Nemtsov: Protest Leads to Lockup

Russian opposition leader Boris Nemtsov speaks during a news conference in Moscow on January 17, 2010. Alexey Sazonov / AFP-Getty Images

Boris Nemtsov, once a deputy prime minister under then-president Boris Yeltsin, has been one of the Russian opposition's most high-profile leaders. A relentless critic of Prime Minister Vladimir Putin, Nemtsov hasn't been shy about documenting corruption in the Kremlin elite and showing how their actions are strangling Russian democracy. Hopes that President Dmitry Medvedev might be loosening up the system were dashed, though, when Nemtsov and other opposition leaders were arrested Dec. 31 at an officially sanctioned protest to celebrate Article 31 of the Russian Constitution, which guarantees freedom of assembly. Nemtsov spoke to NEWSWEEK's Anna Nemtsova (no relation) in Moscow after finishing his 15-day sentence.

You have been leading protests in Moscow squares for at least the last three years—why did the authorities jail you now?

[Parliamentary] elections are coming in a few months; we are seen as a threat to the current regime. Besides, Prime Minister Putin has some serious reasons to be scared of us. Over a million copies of our report last year on corruption in the Putin circle have been distributed in print and online. It presents evidence of how Vladimir Putin's closest friend became a multibillionaire and gained control over two thirds of all Russia's oil exports. Also [he fears] our newly founded party, People's Freedom.

Who made the decision to arrest you?

The only people detained during the opposition protest were four opposition leaders. That means it was a political order made directly by Putin. Such irrational actions by the authorities have only helped the opposition's popularity, though. They have also helped unite the liberals with the Communist opposition, and even with nationalists. The authorities physically made us closer by locking all four of us up in the same jail.

What kind of conditions were you kept in?

That was the first time I had ever been arrested in my life. I came to the peaceful, authorized protest with my wonderful daughter; we planned to have a family New Year's party afterwards. When police detained me, I could not imagine that they would keep me in a single cell without windows on New Year's night. I spent the first 40 hours in a dark cage made of concrete, with no windows, 5 feet by 10 feet. There was no bed, no water, no toilet; I lay on my jacket, using my shoes for a pillow. My lawyers say that the way I was treated qualifies as torture. I filed a complaint at the European Court of Human Rights.

Why did they treat you like that?

Easy—the authorities' goal is to scare me, to break me. They failed. I will lead the protest again on Jan. 31.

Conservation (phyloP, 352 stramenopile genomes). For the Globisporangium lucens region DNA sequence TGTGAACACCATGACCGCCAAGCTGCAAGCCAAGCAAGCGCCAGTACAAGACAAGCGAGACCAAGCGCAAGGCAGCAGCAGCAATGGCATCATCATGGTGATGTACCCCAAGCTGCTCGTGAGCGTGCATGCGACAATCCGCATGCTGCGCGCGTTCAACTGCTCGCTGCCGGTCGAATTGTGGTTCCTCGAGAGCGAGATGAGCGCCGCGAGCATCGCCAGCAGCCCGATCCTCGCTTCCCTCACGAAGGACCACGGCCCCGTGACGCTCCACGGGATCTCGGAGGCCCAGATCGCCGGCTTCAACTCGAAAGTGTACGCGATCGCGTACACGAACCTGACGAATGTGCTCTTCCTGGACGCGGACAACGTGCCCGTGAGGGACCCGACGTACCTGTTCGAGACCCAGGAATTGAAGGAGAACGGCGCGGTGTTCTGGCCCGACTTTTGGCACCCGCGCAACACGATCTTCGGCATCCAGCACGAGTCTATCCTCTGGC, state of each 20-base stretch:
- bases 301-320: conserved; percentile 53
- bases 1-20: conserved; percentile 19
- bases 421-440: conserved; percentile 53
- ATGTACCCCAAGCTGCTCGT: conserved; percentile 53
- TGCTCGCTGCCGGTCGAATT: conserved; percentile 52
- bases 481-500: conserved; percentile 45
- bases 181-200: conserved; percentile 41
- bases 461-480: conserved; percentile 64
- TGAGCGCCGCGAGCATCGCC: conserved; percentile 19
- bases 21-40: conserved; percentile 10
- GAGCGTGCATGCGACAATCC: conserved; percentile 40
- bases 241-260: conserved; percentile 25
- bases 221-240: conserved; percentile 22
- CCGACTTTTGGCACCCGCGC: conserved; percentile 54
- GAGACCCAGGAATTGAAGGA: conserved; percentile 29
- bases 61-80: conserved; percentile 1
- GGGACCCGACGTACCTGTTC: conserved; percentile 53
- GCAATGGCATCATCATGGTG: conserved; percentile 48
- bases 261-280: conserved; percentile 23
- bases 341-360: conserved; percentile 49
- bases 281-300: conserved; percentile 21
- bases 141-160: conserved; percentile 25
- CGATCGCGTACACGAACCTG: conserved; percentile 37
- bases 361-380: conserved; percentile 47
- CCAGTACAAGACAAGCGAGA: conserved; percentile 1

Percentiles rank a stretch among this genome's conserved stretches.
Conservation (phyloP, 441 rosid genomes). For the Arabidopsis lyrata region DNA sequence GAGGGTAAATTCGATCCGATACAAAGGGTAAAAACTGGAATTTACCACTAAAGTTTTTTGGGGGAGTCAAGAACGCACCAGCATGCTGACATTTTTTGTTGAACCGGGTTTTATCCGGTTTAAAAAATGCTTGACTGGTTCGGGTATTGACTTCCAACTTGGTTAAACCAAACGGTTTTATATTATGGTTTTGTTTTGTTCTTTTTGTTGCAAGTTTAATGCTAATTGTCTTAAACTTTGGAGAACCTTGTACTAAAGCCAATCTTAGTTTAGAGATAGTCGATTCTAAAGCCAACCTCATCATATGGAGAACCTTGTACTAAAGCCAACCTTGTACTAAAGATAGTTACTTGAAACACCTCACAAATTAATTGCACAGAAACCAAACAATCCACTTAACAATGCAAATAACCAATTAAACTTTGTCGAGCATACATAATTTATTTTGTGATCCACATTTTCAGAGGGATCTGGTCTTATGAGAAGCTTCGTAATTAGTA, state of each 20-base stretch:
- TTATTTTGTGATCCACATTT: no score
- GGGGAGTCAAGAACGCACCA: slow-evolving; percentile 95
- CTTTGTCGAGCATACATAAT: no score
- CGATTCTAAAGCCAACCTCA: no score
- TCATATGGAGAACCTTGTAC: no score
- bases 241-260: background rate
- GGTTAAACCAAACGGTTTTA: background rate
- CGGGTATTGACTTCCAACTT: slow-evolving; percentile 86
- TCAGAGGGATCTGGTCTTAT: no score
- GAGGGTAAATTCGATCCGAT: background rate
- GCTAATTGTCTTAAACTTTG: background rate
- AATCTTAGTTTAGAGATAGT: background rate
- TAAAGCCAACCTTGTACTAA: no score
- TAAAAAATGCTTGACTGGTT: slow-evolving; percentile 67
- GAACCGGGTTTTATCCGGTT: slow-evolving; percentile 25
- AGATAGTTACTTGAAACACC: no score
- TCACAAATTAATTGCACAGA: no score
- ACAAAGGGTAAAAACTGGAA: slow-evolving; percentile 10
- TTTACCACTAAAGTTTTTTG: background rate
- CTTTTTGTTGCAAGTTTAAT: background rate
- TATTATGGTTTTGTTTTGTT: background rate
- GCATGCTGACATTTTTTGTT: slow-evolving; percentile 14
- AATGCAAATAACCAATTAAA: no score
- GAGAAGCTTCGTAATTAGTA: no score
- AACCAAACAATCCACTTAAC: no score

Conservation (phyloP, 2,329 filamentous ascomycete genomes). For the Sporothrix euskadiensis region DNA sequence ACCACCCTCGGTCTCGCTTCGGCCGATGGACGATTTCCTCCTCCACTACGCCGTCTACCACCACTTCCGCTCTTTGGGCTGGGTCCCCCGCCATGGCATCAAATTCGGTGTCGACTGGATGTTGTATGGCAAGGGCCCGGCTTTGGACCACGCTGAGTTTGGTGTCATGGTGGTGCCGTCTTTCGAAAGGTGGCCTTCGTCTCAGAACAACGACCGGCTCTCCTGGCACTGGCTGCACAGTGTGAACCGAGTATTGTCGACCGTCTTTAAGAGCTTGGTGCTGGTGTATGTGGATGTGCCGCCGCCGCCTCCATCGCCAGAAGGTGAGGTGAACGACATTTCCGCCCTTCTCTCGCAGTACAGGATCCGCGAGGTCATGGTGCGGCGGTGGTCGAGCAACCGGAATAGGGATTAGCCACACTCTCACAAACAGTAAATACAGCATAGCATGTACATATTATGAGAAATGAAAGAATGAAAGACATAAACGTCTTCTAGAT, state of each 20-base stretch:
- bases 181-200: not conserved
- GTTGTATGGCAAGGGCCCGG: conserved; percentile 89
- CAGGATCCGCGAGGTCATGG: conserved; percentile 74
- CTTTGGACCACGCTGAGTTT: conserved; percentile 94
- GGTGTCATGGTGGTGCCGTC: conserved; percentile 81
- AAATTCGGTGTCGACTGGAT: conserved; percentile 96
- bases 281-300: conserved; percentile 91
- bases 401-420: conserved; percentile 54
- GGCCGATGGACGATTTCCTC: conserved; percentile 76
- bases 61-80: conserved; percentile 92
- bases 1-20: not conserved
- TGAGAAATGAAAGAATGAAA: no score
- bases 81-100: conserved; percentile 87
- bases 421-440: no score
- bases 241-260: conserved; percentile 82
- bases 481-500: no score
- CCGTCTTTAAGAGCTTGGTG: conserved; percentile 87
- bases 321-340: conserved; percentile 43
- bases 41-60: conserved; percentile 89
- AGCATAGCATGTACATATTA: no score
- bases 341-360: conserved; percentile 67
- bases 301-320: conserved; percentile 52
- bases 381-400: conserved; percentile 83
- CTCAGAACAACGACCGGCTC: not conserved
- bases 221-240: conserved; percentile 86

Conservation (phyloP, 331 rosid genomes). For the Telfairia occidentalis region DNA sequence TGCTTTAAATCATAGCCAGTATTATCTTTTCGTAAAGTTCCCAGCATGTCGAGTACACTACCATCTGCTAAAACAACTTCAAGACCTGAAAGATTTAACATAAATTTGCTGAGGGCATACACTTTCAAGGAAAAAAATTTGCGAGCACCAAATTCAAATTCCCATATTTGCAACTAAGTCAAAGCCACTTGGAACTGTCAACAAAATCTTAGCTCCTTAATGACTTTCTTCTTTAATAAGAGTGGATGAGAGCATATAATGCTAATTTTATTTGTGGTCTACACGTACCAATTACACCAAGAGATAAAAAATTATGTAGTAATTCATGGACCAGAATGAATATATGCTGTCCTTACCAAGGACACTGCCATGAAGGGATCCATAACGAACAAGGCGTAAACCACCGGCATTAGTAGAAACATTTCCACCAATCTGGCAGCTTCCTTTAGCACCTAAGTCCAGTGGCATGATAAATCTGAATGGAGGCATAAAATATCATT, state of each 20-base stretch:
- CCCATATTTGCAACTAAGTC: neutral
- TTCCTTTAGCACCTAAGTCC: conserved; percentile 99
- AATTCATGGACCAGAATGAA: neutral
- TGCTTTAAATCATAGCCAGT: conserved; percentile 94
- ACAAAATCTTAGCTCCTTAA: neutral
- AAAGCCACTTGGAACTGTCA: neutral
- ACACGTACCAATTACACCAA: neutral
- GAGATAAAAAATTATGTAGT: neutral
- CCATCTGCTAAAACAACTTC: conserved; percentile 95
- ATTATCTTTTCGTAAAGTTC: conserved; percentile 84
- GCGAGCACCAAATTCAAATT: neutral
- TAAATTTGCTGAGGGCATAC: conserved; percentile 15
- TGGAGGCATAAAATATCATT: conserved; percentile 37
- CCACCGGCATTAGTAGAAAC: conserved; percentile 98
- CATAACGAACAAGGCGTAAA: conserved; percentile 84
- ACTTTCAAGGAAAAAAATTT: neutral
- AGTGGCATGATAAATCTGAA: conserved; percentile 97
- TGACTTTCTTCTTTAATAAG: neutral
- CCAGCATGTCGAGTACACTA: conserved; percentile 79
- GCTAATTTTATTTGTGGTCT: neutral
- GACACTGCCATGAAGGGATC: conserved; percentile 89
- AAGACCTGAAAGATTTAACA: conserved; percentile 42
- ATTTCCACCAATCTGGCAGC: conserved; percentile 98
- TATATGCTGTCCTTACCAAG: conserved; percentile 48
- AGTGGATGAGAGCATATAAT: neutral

At your protests you call people to rise and "sweep out" current leaders. Why?

Putin is the architect of a mafia state. De-Putinization is a necessary condition for creating a fair court system, for returning to fair elections. Under Putin's rule, Russia has grown deeply corrupt. His closest friends are all multibillionaires. They consider Russia their feudal lands. Putin's actions are wrecking Russia. We need to mobilize before his actions cause wars and Russia falls apart.

Putin still is the most popular politician in Russia. Why should he be afraid of you?

His actions are irrational. Rational politicians would allow peaceful street protests. Every week Moscow's center is flooded with armies of police—Putin relies only on police. Thousands of people were detained in Moscow during the last month. By these irrational actions Putin is losing the respect of people who once trusted him. When I got out of jail, one of the first people who called me was Mikhail Gorbachev; he had never called me before. "Boris, you are right," he said to me. Gorbachev has never been my biggest supporter—now he is.

What do you think the Kremlin is planning to do with you next?

The Kremlin's plan is further repressions against the opposition. Their goal is to keep power at any cost. We expect more blackmail, more illegal arrests, fabrication of criminal cases against us.

What is your new party's agenda?

To continue documenting corruption, in detail. When we wrote our report on Moscow Mayor [Yury] Luzhkov [in 2008] no one believed that he would one day be fired and the court would use the evidence of our report. But he was. I have no doubt that Putin will one day run like the president of Tunisia and ask Berlusconi for asylum. To make Putin resign is the No. 1 demand. We also plan to cancel censorship, reconstruct the court system, investigate corruption not just in Putin's elite but in Gazprom, Transneft, and other [state] companies.

What if all of you go to jail?

Even if the Kremlin puts all its critics in jail, our new book is coming out in a few months. It will cast even more light on Putin's and his best friends' corruption.